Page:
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Emulation and Simulation of
Microelectronic Fabrication Processes

2 Numerical Modelling

In this chapter, the computational methods required for the description of evolving material surfaces and interfaces are discussed.

First, the length scales involved in semiconductor manufacturing and the modelling approaches required and applied at these scales are discussed. Then, fundamental modelling approaches are reviewed and relevant assumptions about the modelled material surfaces and their interfaces are presented. This includes a description of continuum material descriptions and a motivation for their use in this work.

Different material representations for the continuum regime are introduced next, including a thorough review of the level set method which is applied for the modelling of material interfaces in this work. Different volume-based material representations are then presented, including a discussion of cell-based meshes in combination with the level set method.

Finally, different numerical approaches to the modelling of material evolution in time are presented. These include approaches developed within this work to overcome fundamental limitations of previous methods. The modelling of physical processes and their application to material evolution is ultimately provided.

2.1 Modelling of Reactor Regions

Modern silicon wafers are circular with a diameter of 300 mm or 3 · 10−1 m [22], while the smallest features generated in the manufacture are on the order of nanometres or 10−9 m [23]. Therefore, a full description of an entire wafer and all of its features would span more than \(8\) orders of magnitude, too much to be represented in a single simulation, as shown in Fig. 2.1. However, the simulation of a process can be divided into different size scales and performed separately, using the result of one simulation as an input for the next one. The largest part to be simulated is the space in which the wafer is being modified, the reactor. Therefore, the first step is to carry out a reactor-scale simulation to determine the properties of the gas-phase around the wafer, which includes the chemical composition as well as the electromagnetic properties which influence the fabrication processes.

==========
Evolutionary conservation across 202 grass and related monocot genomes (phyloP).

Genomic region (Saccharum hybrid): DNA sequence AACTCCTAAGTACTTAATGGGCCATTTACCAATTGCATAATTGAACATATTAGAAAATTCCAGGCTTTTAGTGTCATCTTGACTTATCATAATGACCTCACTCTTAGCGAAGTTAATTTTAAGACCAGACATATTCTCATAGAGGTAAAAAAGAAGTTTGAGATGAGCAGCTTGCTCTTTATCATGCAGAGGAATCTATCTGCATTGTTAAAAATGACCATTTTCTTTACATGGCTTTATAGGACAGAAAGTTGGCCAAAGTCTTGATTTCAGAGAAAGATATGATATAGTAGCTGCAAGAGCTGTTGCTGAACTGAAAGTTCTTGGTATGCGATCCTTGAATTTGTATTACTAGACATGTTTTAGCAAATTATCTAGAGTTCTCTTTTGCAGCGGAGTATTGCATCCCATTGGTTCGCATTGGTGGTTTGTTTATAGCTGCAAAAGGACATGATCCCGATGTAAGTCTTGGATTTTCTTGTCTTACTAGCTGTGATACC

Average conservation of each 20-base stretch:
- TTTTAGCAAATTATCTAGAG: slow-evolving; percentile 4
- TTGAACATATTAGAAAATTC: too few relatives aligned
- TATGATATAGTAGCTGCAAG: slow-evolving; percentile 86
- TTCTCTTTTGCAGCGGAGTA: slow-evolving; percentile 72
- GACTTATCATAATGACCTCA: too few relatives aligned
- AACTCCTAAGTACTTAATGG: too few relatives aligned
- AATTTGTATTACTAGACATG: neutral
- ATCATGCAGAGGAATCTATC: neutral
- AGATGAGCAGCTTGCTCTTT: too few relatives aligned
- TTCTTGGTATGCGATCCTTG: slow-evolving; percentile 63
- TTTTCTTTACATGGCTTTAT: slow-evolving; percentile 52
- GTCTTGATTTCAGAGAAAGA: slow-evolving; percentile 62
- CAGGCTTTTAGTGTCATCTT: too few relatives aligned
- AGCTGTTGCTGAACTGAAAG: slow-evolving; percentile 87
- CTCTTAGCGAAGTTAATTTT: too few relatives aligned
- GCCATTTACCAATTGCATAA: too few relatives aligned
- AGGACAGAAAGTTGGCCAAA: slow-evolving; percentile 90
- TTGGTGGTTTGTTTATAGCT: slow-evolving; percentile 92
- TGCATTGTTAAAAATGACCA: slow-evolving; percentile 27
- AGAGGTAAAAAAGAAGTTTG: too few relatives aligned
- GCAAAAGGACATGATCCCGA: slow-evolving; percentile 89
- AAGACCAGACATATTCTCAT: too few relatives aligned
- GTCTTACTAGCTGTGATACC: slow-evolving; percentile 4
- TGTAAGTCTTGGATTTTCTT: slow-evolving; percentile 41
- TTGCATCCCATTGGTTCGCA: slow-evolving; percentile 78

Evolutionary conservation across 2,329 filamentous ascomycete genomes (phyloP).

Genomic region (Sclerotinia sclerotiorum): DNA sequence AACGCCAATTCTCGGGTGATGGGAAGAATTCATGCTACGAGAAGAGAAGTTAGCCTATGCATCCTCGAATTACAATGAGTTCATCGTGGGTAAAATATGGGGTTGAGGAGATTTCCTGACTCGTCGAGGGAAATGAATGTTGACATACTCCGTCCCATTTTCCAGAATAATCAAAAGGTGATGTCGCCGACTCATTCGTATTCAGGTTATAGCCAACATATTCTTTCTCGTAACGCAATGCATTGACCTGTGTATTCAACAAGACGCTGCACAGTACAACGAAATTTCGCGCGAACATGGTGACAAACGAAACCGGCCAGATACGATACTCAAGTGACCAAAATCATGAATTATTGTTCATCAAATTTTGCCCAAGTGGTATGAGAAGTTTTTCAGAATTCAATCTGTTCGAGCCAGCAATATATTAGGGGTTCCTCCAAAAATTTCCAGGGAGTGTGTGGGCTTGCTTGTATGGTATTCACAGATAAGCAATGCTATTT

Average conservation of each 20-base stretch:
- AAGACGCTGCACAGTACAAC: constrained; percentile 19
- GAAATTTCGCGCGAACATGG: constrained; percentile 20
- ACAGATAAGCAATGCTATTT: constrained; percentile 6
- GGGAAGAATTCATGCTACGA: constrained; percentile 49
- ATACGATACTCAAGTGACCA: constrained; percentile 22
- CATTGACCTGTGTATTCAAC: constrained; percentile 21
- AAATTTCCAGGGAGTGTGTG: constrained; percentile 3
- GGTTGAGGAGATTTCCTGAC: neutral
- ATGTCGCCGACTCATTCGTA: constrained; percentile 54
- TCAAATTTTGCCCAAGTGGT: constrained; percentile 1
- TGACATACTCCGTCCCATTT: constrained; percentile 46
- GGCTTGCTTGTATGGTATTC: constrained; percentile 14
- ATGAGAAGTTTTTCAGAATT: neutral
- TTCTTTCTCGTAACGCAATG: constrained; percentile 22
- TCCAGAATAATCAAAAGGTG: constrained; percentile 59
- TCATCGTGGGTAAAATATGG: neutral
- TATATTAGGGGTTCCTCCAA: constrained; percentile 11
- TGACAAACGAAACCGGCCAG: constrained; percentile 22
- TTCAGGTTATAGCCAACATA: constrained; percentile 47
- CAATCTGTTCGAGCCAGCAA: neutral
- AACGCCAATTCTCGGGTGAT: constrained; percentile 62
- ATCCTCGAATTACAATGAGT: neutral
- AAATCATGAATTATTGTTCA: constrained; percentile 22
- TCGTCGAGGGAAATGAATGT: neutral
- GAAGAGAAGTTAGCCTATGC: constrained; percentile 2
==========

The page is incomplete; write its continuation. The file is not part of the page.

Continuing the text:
(-tikz- diagram)

Figure 2.1: Length scales of semiconductor manufacturing. In the top left, a single SRAM cell of the 5 nm node with a total size of tens of nanometres is shown. It is part of the larger array of SRAM cells with a size of several micrometres shown in the top right. A large number of these arrays and additional control circuits form the SRAM region of the processor shown in the bottom right ©2021 IEEE [24]. One edge of the entire SRAM region is not larger than a few millimetres. The final chip is not larger than one centimetre, a small part of the wafer shown in the bottom left which is 300 millimetres in diameter ©2020 IEEE [25].

2.1.1 Reactor Scale Modelling

Every fabrication step of the semiconductor manufacturing process takes place inside a closed reaction chamber, such as a vacuum chamber or a plasma reactor. Gas inlets are used to control the flow of possibly several different reactive gases which ultimately control the composition of the atmosphere inside the reaction chamber. Using data from experiments [26] or simulations [27, 28], models for the distribution of different atoms or molecules in the gas phase above the wafer surface can be generated. Thus, engineers can optimise the reactor such that the molar concentration, as well as the angular and energetic distributions of gases impinging on the wafer surface are as uniform as possible across the wafer. This type of simulation does not model detailed features on the wafer surface, as they are too small to play a role in the description of the atmosphere above the wafer. However, the distributions generated by reactor scale models can be used as an input for subsequent feature scale simulations, which are then used to investigate how the specific properties of the reactor, such as gas inlet geometry and gas flow rates influence the feature scale topography and thus the devices fabricated on the wafer surface.

2.1.2 Feature Scale Modelling

The feature scale represents the scale at which electronic devices are built on the wafer. It is therefore closely tied to the size of the structure being manufactured and can range from a few nanometres for a single transistor [29] to several hundred micrometres for large microelectromechanical systems (MEMS) devices [30]. The different properties of the gas phase above the wafer, as discussed in Section 2.1.1, are used to model how different atoms or molecules impinge on the surface and subsequently react with it. Many different types of radicals can be involved in a single process, resulting in complex behaviour depending on the specific properties of the impinging species and the composition, as well as geometry, of the substrate. In plasma processes, energetic ions frequently hit the surface in a specific direction, heavily influencing chemical reactions and thus the effect of a process on the wafer. In order to model the impinging of atoms and molecules and the subsequent surface reactions properly, the materials in the feature scale must be represented robustly. Several different numerical methods for the representation of material interfaces will be discussed in the next section.